CBR

Alberta looks to dump multi-billion-dollar tar sands trains

Government oil trains were to start running Alberta’s glut of sludgy bitumen to foreign markets July 1 under a US$2.8 billion contract committing provincial taxpayers to the leasing of 4,400 tank cars and guaranteed payments to CN and Canadian Pacific. For the time being, they will be costly ghost trains that earn the railways real money for no haulage.

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Alberta tar just can’t get no satisfaction

After months of whining about low market value for its low-grade psuedo-oil, the Alberta government announced in November that it would purchase and operate a vast fleet of 7,000 tank cars and 80 locomotives—arguing, in Canutian defiance of Economics 101, that more supply would push up demand and price. Then, only days later in a panicked and completely opposite action, Alberta imposed production quotas to reduce supply.

All she wants for Christmas are her two tank trains

Not for Rachel Notley are Festivus, Yule and other neo-pagan solstice celebrations for the politically minded. No, the Alberta Premier clings to Christmas tradition, or more accurately the toy catalog of yore, with its yummy pages of pointlessly looping Lionel trains.

Alberta government says tank car order imminent

In a move that it says will increase demand and pricing for Alberta’s tar sands bitumen, the provincial government has affirmed that it will imminently sign orders for two unit-train’s worth of oil tank cars. The deal will be signed by year-end, Premier Rachel Notley declared Nov. 28. The carbuilder was not disclosed.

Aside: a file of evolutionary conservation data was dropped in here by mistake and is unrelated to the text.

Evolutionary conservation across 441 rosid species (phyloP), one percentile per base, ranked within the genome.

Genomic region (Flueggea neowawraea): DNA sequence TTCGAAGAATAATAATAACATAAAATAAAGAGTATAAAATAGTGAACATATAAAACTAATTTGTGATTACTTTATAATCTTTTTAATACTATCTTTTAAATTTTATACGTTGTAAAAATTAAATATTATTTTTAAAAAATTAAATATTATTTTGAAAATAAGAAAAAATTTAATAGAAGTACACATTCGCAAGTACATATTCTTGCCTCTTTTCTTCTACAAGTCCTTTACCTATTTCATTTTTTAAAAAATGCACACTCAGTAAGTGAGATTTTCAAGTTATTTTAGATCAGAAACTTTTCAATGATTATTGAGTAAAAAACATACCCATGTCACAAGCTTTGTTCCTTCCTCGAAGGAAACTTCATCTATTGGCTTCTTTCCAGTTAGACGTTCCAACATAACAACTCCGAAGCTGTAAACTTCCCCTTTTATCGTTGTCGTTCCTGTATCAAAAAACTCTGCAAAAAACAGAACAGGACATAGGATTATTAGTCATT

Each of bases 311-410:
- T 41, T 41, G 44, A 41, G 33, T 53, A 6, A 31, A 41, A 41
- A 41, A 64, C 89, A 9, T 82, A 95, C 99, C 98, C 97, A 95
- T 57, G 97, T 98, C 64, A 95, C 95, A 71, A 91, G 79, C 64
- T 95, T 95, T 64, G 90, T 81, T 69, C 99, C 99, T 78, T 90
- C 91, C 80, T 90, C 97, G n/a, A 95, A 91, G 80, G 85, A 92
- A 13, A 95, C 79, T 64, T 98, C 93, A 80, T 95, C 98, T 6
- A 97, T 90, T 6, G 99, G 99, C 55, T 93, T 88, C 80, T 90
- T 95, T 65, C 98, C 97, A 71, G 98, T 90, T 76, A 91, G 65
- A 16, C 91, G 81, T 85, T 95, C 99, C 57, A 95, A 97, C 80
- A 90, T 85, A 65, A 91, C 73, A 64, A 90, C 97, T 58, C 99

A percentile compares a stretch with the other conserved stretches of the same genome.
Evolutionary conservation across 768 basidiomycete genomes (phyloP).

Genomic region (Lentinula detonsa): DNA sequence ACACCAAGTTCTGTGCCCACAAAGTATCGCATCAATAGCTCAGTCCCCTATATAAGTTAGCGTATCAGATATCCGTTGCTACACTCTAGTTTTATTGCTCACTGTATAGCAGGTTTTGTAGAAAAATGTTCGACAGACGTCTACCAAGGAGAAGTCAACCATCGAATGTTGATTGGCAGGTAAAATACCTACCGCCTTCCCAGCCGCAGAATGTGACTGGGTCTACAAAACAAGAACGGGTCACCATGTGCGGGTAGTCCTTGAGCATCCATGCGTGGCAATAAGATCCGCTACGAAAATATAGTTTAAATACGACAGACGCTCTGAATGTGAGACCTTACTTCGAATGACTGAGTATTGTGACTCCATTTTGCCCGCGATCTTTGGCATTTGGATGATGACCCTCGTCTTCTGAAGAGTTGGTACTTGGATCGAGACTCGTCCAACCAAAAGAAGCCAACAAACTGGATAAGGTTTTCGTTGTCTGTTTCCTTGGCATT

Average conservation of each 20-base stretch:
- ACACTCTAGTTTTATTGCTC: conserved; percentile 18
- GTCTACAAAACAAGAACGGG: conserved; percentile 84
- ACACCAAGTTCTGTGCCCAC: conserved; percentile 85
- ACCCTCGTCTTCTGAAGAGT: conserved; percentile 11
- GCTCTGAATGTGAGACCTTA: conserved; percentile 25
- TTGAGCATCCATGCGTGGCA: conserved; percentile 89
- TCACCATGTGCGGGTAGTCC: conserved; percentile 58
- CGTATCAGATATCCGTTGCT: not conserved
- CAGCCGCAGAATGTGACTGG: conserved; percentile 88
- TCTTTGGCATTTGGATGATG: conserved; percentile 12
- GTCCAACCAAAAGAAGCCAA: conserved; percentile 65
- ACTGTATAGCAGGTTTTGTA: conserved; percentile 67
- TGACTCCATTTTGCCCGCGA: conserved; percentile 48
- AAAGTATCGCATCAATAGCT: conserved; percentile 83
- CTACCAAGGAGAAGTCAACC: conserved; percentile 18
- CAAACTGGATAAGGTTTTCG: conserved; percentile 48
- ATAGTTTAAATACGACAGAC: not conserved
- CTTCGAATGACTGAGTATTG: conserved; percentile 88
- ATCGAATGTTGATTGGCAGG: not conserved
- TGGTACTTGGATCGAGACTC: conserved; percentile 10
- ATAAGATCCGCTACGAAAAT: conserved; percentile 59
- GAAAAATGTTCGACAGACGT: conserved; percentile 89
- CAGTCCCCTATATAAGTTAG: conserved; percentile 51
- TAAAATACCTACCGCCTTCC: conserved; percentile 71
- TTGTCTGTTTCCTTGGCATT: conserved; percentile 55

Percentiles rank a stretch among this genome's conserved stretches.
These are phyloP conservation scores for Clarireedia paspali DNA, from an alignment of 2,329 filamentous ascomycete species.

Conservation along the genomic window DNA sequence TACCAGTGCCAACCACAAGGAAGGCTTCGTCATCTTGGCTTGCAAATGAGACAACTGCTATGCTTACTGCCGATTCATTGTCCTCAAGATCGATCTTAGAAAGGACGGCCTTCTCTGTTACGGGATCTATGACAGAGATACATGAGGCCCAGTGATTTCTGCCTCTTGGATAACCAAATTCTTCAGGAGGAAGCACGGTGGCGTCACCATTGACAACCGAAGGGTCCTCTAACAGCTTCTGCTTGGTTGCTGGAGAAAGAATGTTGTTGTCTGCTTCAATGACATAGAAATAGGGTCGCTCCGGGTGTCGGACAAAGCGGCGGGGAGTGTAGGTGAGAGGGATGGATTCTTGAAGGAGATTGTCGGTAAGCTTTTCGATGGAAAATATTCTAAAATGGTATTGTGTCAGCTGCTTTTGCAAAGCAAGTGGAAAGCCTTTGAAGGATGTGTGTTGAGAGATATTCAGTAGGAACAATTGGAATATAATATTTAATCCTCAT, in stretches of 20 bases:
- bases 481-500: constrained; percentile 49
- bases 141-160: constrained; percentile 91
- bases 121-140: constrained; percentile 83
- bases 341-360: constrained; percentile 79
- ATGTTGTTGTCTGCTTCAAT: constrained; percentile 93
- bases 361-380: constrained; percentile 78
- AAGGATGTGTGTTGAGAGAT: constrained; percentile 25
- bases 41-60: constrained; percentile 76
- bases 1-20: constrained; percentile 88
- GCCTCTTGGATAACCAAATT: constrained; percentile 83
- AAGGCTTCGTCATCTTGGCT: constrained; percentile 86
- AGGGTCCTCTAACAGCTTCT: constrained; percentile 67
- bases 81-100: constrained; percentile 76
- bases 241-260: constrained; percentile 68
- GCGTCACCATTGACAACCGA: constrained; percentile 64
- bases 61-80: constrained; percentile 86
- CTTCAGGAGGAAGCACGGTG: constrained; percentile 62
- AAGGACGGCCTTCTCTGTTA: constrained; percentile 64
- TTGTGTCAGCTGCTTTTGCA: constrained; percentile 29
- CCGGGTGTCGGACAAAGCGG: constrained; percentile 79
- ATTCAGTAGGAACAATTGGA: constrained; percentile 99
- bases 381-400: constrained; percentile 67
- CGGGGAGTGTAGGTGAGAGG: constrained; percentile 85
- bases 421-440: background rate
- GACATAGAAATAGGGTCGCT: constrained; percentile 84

Tempest in a tank car

Industry watchers greeted the news of the recent BNSF derailment in Doon, Iowa, as typical ho-hum news. 32 tank railcars hauling crude derailed on a stretch of track that had been compromised by floodwaters. Several of the cars were ruptured and there was a crude spill. Emergency services (BNSF and others) were able to contain the size of the spill, and residents of the area were evacuated as a precaution. Luckily for all parties involved, there was no conflagration whatsoever as a result of the derailment.

Canadian CBR revival?

TransCanada Corp’s recent decision to abandon its $12 billion plan to build the Energy East pipeline, combined with delays to other export pipeline projects, may create a resurgence in crude by rail (CBR) from Canada, according to a report from Reuters.